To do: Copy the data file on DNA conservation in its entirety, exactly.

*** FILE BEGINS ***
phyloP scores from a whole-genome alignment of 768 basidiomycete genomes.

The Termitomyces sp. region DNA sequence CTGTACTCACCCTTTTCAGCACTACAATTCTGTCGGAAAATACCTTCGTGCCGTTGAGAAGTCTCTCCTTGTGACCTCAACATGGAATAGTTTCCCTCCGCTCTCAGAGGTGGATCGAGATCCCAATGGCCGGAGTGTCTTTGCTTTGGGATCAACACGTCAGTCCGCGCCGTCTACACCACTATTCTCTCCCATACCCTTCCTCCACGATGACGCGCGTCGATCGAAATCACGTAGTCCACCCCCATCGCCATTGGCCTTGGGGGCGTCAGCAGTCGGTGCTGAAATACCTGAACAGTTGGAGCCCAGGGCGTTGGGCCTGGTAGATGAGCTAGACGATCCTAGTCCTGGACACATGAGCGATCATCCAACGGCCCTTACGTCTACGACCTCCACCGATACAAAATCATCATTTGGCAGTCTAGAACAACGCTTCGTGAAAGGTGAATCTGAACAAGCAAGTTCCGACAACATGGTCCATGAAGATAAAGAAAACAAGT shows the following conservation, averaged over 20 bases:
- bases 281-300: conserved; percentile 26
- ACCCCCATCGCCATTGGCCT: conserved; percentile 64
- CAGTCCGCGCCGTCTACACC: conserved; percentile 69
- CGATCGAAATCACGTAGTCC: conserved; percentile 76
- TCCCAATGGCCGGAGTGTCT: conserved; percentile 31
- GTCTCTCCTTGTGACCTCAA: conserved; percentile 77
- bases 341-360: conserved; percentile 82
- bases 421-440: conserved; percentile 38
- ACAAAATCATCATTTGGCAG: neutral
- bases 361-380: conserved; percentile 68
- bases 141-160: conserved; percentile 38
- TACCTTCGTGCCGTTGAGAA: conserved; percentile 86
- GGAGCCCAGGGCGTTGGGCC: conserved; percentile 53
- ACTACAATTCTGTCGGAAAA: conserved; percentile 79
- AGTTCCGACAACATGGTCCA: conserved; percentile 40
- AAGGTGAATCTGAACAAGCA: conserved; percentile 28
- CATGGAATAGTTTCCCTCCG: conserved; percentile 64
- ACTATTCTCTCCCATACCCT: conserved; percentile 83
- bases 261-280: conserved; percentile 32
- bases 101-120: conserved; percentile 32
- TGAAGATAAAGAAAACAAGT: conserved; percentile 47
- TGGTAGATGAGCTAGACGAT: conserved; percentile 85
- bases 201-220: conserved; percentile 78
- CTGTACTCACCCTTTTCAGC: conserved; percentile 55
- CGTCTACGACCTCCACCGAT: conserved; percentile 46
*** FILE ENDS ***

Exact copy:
phyloP scores from a whole-genome alignment of 768 basidiomycete genomes.

The Termitomyces sp. region DNA sequence CTGTACTCACCCTTTTCAGCACTACAATTCTGTCGGAAAATACCTTCGTGCCGTTGAGAAGTCTCTCCTTGTGACCTCAACATGGAATAGTTTCCCTCCGCTCTCAGAGGTGGATCGAGATCCCAATGGCCGGAGTGTCTTTGCTTTGGGATCAACACGTCAGTCCGCGCCGTCTACACCACTATTCTCTCCCATACCCTTCCTCCACGATGACGCGCGTCGATCGAAATCACGTAGTCCACCCCCATCGCCATTGGCCTTGGGGGCGTCAGCAGTCGGTGCTGAAATACCTGAACAGTTGGAGCCCAGGGCGTTGGGCCTGGTAGATGAGCTAGACGATCCTAGTCCTGGACACATGAGCGATCATCCAACGGCCCTTACGTCTACGACCTCCACCGATACAAAATCATCATTTGGCAGTCTAGAACAACGCTTCGTGAAAGGTGAATCTGAACAAGCAAGTTCCGACAACATGGTCCATGAAGATAAAGAAAACAAGT shows the following conservation, averaged over 20 bases:
- bases 281-300: conserved; percentile 26
- ACCCCCATCGCCATTGGCCT: conserved; percentile 64
- CAGTCCGCGCCGTCTACACC: conserved; percentile 69
- CGATCGAAATCACGTAGTCC: conserved; percentile 76
- TCCCAATGGCCGGAGTGTCT: conserved; percentile 31
- GTCTCTCCTTGTGACCTCAA: conserved; percentile 77
- bases 341-360: conserved; percentile 82
- bases 421-440: conserved; percentile 38
- ACAAAATCATCATTTGGCAG: neutral
- bases 361-380: conserved; percentile 68
- bases 141-160: conserved; percentile 38
- TACCTTCGTGCCGTTGAGAA: conserved; percentile 86
- GGAGCCCAGGGCGTTGGGCC: conserved; percentile 53
- ACTACAATTCTGTCGGAAAA: conserved; percentile 79
- AGTTCCGACAACATGGTCCA: conserved; percentile 40
- AAGGTGAATCTGAACAAGCA: conserved; percentile 28
- CATGGAATAGTTTCCCTCCG: conserved; percentile 64
- ACTATTCTCTCCCATACCCT: conserved; percentile 83
- bases 261-280: conserved; percentile 32
- bases 101-120: conserved; percentile 32
- TGAAGATAAAGAAAACAAGT: conserved; percentile 47
- TGGTAGATGAGCTAGACGAT: conserved; percentile 85
- bases 201-220: conserved; percentile 78
- CTGTACTCACCCTTTTCAGC: conserved; percentile 55
- CGTCTACGACCTCCACCGAT: conserved; percentile 46